Daphne du Maurier-Frenchman’s Creek

84573

Themes Explored: romance, fantasy, lust, escape, rebellion, womanhood, piracy, love, hate, tolerance, husband-wife dynamics, children, fishing, loyalty

Summary: Jaded by the numbing politeness of Restoration London, Lady Dona St. Columb revolts against high society. She rides into the countryside, guided only by her restlessness and her longing to escape.

When chance leads her to meet a French pirate, hidden within Cornwall’s shadowy forests, Dona discovers that her passions and thirst for adventure have never been more aroused. Together, they embark upon a quest rife with danger and glory, one that bestows upon Dona the ultimate choice: sacrifice her lover to certain death or risk her own life to save him. (Adapted from Goodreads)

Review: Frenchman’s Creek is the only “romance” novel Daphne du Maurier wrote. However, it remains a difficult novel to categorize as the narrative arc deals with a swashbuckling adventure and the writing style is dreamy and languid. Du Maurier wrote the main characters in a highly romanticized manner. If taken at face value, the novel appears as a precursor to the modern historical romance trend; however, the literary writing style, lack of sexually explicit scenes and the ambiguous ending sets it apart from that genre. One thing I admire about du Maurier’s writing is her ability to build suspense and mood; no one does it quite like her. You can feel the mist and see the shadows as your read her evocative descriptions. In my opinion, modern Gothic writers spend too much time creating wildly outlandish plot devices when a simple story with well-crafted sentences forms a more compelling narrative; as illustrated in this book. The overall tone of the novel is swashbuckling with a side of romance.

Dona, Lady St. Colomb, is the toast of London society. Wither her thirtieth birthday rapidly approaching; Dona experiences the first twinges of a mid-life crisis. All her friends and high society acquaintances know her as a prankster and a lover of life; however, after some soul searching, Dona examined her life and was not pleased. She ran off to her husband’s country estate, Navron House, far away from London, to escape society. As it happens, a French pirate happened to be lurking in the nearby countryside and the two begin an illicit love affair. Over the course of the summer, Dona tries to embrace happiness and figure out what is missing in her life. The dashing pirate gleefully enables Dona’s soul-searching and embarks on a long seduction of her.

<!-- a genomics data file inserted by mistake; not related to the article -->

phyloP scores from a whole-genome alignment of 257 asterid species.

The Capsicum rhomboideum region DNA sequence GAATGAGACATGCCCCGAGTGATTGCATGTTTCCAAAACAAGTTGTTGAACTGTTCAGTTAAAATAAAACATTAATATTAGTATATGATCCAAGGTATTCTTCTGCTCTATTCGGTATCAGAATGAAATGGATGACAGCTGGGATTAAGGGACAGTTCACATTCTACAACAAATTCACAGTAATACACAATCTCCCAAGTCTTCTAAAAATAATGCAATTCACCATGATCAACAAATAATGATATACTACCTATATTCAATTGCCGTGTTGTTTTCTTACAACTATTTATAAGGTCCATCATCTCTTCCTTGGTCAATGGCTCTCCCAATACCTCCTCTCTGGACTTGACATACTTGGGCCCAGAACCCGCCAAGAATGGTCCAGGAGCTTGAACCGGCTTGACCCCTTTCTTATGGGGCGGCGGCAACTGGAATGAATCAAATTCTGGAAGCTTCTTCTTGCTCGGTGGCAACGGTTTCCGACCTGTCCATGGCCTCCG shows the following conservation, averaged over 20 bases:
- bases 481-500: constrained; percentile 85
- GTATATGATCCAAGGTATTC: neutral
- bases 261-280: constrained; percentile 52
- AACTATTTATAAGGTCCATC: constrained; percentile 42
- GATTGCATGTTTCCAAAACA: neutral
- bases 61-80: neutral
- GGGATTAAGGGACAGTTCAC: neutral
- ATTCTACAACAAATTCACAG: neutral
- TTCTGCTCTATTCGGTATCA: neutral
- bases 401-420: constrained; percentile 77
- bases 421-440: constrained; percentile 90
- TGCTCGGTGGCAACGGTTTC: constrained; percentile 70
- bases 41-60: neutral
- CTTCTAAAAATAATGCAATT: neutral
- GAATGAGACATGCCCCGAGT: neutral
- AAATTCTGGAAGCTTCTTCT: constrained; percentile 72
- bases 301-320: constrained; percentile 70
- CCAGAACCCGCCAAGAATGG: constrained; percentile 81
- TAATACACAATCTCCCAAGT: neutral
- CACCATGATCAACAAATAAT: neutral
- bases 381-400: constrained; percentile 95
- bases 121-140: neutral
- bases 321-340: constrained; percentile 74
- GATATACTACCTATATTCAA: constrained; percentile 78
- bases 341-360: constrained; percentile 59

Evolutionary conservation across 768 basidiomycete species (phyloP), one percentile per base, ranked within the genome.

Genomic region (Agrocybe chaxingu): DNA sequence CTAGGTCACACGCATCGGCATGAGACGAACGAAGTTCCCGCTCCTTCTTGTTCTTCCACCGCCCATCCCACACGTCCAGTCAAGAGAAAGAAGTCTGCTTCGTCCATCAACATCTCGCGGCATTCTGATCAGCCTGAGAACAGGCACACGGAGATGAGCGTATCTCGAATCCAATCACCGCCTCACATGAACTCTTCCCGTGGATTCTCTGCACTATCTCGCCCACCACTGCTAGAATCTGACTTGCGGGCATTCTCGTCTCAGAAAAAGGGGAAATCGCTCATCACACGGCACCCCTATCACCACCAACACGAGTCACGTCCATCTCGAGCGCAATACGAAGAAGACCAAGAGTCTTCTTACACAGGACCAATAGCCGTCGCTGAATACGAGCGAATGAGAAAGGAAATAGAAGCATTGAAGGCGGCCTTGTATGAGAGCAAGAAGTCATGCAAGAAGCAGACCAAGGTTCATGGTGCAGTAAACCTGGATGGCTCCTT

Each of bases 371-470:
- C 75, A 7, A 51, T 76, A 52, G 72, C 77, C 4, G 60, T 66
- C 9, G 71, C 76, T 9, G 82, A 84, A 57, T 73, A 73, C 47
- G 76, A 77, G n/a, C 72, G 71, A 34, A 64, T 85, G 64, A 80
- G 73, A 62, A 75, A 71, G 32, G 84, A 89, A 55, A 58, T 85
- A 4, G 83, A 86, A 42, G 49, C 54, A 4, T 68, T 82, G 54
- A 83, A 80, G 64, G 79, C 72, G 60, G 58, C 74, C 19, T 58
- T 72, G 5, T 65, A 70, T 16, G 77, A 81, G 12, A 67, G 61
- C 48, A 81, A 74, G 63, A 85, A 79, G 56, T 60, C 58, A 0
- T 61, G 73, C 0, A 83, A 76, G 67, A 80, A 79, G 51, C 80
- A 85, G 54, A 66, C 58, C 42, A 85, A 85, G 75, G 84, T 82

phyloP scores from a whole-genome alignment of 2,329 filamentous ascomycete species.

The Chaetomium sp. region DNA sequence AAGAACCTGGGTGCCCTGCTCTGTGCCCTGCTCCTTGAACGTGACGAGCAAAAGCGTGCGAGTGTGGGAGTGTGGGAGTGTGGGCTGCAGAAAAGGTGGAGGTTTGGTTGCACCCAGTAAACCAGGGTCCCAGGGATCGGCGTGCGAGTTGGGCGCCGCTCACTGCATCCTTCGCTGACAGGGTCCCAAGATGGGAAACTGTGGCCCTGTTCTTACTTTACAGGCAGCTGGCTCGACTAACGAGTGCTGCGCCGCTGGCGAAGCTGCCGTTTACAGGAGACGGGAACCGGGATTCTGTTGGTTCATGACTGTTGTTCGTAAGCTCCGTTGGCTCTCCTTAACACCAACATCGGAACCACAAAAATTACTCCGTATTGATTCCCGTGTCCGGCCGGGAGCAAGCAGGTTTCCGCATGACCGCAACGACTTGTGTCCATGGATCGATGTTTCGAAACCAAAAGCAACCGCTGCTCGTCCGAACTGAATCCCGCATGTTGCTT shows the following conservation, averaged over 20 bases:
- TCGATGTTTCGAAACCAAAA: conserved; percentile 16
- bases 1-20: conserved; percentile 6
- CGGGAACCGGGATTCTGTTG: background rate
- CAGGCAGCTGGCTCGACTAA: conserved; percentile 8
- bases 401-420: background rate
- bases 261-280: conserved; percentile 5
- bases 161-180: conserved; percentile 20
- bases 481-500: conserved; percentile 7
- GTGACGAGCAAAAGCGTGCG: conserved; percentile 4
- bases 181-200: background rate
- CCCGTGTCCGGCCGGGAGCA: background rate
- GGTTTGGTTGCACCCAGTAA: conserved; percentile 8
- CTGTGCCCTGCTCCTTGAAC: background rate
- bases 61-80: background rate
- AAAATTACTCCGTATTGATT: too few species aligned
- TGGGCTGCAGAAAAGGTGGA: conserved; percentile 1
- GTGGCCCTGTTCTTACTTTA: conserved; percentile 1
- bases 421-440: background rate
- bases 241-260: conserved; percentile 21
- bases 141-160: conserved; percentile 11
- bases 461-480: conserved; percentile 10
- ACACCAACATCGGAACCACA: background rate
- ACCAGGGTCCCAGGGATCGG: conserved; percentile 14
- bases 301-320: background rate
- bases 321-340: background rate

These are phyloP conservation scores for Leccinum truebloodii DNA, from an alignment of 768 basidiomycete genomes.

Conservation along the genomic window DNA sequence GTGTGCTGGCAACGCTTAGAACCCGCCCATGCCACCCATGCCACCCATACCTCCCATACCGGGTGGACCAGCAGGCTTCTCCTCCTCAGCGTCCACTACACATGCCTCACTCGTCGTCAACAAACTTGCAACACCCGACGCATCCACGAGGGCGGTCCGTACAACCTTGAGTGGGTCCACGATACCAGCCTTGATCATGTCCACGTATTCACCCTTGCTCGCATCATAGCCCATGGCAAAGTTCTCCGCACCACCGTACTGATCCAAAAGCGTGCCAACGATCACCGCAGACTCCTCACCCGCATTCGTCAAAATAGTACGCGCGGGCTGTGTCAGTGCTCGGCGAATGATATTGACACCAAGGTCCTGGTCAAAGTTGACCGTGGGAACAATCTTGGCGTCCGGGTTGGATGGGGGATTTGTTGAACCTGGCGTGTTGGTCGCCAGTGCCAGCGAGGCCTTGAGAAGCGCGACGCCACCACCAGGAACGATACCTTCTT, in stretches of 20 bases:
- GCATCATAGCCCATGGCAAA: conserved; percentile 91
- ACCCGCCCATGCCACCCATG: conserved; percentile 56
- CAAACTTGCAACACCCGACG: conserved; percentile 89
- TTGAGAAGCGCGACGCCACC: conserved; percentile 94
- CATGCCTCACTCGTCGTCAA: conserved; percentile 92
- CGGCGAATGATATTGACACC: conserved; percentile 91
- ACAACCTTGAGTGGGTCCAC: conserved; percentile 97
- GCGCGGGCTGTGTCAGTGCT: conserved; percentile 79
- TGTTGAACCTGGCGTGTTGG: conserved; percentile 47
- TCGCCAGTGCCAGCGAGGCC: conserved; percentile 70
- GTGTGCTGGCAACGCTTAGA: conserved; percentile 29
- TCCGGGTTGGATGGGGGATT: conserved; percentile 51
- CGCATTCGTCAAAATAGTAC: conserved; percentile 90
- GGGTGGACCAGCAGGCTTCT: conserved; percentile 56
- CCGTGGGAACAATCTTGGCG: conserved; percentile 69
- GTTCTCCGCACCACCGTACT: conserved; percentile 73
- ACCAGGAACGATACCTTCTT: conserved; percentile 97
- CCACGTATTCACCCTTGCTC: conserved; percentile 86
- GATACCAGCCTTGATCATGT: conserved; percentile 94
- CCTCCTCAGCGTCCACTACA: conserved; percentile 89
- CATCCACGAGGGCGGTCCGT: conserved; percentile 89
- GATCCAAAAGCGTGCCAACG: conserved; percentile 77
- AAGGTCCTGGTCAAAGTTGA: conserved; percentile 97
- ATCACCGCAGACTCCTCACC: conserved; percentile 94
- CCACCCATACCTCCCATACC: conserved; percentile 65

Unlike Rebecca, Frenchman’s Creek opens at a slower and less gripping pace. While the narrative is engrossing, the writing style takes a little while to understand. Du Maurier wrote this novel at a different time, which shows in her choice of words and literary style. If you are not used to reading early 1940s literature, it can take a few chapters to feel connected with the narrative. This is definitely a slow read that gently unfolds the drama with each successive chapter.  What I particularly enjoy about the story is the witty banter between Dona, her servant William, and the pirate. People do not talk the same way today and I think it is our loss. The subtle insults, compliments, and double entendres are a joy to read.

Normally I would dislike a heroine who deceives her husband and her children in order to go on an adventure with a fugitive. However, in the hands of du Maurier Dona becomes a sympathetic character who feels suffocated by society’s expectations. Dona’s husband comes across as a man without a backbone who views his wife as something akin to a gilded idol, a pretty thing to admire. While Lord St. Colomb indulges his wife’s wilder tendencies, he never engages with her on a deep intellectual level. Du Maurier portrays him as a dull man with no wit and no original thoughts. On the other hand, the pirate treats Dona as an equal and views her womanhood as something to conquer and possess, not just admire from afar. Dona permits the pirate to seduce her, but never quite allows herself to surrender to his charm. Since she is a married woman, Dona wrestles with deciding between her illicit lover and her legal husband. In the end, her love for her children proves stronger than her admiration for the men in her life.  

As a huge fan of pirates, I wanted a little more piracy thrown into the narrative. Given, however, that this story focused more on romance than piracy, I digress. While Du Maurier was an extremely talented writer, I do not think Frenchman’s Creek is her strongest story. Adultery is a hard subject to deal with, even when drenched in a thick coating of romantic overtones. The narrative feels like an idealized memory being viewed through thick rose-colored glasses and a side helping of nostalgia. As this is written in a Gothic styling, none of the characters really achieve inner happiness or fulfillment. Though I think modern romance authors should take note of how du Maurier chose to depict the romance in this novel. While the characters are not necessarily likable, the descriptions will make you long for your own adventure with a dashing French pirate.

Frenchman’s Creek, Time Warner Books, 2003 (republished), ISBN: 9781844080410

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